The US response clearly became more positive following the helicopter water spraying mission.  After the operation, President Obama telephoned Prime Minister Kan, and stated: “We are determined to do everything possible to support Japan…”

The stage had been set for Japan and the US to engage in a joint response to the accident, but there was still a barrier to ensuring effective coordination of these efforts.  That was the problem of consolidating multiple channels of communication into a single point of contact between the two sides.  The Joint Crisis Management Coordination Group launched on March 22 played an important role in overcoming that challenge.  The Group was established in order to improve the lack of coordination in communications between Japan and the United States immediately after the accident.  The following is the background of the events leading to its establishment.

Soon after the accident, communications between US and Japan could hardly be described as smooth: the US asked to have representatives stationed in the Prime Minister’s Office whereas the Japanese side turned down that request.  At the suggestion of DPJ Diet member Akihisa Nagashima, who has good connections with the US, I met US Ambassador John V. Roos.  This meeting heightened my sense of crisis.  On March 17, Ambassador Roos told me that the US was increasing the recommended evacuation zone for U.S. citizens in Japan to a radius of 50 miles (80 km) from Fukushima Daiichi.  The Ambassador stated that “Although we have widened our evacuation zone, there is no change in the U.S. determination to fight together with Japan to resolve the nuclear accident.”  His bleak expression clearly indicated how seriously the United States government viewed the situation.  I sensed that Ambassador Roos was making his best effort to explain the Japanese position to his colleagues back in Washington.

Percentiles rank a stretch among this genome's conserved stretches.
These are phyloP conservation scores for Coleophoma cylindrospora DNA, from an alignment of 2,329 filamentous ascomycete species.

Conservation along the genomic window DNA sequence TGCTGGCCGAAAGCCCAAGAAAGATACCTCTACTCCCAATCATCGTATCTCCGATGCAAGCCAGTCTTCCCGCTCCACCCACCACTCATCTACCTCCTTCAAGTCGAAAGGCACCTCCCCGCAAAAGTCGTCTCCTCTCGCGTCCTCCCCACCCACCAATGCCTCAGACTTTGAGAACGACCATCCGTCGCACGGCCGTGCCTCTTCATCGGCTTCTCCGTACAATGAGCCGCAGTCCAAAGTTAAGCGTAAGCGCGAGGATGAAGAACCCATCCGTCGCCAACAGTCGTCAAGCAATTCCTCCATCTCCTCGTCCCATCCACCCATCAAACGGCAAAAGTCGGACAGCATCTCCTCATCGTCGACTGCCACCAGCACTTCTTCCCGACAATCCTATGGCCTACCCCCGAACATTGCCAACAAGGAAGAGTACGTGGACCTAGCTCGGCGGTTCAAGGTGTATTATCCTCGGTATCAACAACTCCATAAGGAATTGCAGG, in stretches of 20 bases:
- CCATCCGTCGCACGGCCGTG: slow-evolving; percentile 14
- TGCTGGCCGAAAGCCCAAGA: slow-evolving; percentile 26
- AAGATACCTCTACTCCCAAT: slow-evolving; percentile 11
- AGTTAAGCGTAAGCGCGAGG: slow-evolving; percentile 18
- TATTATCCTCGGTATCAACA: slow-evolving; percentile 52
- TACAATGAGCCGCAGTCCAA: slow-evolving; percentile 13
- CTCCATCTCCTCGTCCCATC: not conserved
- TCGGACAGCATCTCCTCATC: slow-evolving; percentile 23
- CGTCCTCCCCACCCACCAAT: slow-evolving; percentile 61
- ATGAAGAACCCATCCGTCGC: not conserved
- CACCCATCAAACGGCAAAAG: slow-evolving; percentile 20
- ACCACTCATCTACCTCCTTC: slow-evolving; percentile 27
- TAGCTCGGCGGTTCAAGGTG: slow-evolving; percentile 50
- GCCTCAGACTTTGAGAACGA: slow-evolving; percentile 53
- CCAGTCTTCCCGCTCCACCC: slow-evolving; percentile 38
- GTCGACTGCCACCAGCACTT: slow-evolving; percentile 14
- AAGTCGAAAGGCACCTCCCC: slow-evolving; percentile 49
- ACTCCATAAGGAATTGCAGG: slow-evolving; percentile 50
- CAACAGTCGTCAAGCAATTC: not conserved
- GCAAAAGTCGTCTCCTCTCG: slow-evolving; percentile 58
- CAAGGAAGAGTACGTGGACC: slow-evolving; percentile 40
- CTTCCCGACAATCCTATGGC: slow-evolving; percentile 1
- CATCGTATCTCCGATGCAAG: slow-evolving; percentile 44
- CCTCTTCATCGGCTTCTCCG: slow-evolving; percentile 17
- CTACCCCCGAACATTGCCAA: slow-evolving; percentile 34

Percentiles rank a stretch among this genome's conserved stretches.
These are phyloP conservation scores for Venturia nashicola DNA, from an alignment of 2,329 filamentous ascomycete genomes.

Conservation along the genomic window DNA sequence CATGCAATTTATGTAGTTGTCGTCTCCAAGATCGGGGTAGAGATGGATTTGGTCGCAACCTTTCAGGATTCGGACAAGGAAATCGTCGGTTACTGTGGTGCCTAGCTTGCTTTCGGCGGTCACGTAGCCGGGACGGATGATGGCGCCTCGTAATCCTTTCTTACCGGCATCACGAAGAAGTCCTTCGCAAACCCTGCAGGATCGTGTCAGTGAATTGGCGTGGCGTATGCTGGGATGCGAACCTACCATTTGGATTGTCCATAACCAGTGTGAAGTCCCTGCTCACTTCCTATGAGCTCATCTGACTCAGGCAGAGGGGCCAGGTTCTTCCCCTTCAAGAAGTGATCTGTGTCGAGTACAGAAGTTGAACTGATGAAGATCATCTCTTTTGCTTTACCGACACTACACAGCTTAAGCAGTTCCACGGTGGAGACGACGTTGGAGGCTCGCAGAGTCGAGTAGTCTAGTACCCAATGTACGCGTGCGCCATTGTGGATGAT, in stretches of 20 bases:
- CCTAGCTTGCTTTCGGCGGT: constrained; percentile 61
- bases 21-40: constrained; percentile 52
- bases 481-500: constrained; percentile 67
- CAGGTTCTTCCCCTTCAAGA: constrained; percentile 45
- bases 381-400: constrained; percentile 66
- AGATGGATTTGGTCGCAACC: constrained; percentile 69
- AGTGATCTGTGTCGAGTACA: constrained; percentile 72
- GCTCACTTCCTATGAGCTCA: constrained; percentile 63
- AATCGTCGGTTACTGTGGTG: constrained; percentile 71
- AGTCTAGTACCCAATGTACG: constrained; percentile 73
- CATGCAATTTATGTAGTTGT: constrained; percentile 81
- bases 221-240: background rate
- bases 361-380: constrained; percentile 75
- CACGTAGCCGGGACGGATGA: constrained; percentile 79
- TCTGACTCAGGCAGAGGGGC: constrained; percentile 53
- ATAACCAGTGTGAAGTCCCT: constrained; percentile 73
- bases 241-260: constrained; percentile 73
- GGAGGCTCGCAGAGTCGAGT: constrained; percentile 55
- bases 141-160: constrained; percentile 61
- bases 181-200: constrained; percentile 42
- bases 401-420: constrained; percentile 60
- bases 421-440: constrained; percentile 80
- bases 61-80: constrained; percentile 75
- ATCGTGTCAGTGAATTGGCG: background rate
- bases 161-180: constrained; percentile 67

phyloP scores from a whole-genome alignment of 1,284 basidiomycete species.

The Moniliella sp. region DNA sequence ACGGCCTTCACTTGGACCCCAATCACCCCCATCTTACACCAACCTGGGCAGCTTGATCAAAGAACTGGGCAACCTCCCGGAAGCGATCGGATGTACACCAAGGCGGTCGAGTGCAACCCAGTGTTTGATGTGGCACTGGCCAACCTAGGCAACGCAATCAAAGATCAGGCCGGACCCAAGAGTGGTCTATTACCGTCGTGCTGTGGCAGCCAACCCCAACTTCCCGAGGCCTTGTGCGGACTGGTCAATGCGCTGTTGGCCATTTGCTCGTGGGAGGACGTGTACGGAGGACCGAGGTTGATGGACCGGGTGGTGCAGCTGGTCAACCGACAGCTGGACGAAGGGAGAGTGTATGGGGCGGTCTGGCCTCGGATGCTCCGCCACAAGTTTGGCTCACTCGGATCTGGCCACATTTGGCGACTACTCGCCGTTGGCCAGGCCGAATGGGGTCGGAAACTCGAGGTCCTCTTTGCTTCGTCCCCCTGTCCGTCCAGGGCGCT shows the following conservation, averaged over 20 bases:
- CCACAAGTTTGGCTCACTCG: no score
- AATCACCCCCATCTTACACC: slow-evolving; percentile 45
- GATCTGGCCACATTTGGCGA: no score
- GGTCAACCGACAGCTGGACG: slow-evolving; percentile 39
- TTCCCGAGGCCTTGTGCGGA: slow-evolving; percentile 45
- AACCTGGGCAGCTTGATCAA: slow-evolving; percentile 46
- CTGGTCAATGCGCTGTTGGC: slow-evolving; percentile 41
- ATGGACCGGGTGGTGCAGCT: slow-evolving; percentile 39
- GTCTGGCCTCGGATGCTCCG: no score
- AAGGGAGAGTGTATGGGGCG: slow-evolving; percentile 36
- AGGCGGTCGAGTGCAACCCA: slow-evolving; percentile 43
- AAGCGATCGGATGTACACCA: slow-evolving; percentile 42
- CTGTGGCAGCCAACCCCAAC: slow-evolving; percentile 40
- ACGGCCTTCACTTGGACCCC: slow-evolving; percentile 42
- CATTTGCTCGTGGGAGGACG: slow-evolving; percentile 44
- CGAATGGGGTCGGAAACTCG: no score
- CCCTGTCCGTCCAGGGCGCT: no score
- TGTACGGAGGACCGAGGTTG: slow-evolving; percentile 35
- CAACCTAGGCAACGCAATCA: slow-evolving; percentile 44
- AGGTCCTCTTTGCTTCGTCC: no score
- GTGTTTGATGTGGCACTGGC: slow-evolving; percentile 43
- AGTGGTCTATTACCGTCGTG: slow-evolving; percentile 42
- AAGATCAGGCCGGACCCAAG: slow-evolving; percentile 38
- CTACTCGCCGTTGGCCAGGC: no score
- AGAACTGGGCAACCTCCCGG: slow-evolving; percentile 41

I left the meeting with the Ambassador and headed for the Prime Minister’s Office, where I suggested to Prime Minister Naoto Kan that a joint Japan-US taskforce should be set up under the auspices of the Prime Minister’s Office.  The Prime Minister himself also seemed to have felt the need for such a body and immediately decided to authorize its establishment.  The support given by Minister Kitazawa was also crucial.

What the US side found most confusing at the time was that a large number of Japanese government bodies were involved in the disaster response.  This made it extremely difficult for them to establish exactly which organization was their counterpart.  That was the rationale behind establishing the Joint Crisis Management Coordination Group as a single point of administrative contact.  Due to my role in establishing and moderating the meetings, they were known informally as the ‘Hosono Process’.

The United States was represented at the meetings by Charles ‘Chuck’ Casto, Nuclear Regulatory Commission (NRC) lead executive in charge of providing support to the Japanese government and the U.S. Ambassador (Head of the U.S. team), and Deputy Chief of Mission at the U.S. Embassy James Zumwalt, as well as representatives from the U.S. Navy, U.S. Naval Reactors, U.S. Forces Japan, and the U.S. Department of Energy (D.O.E.).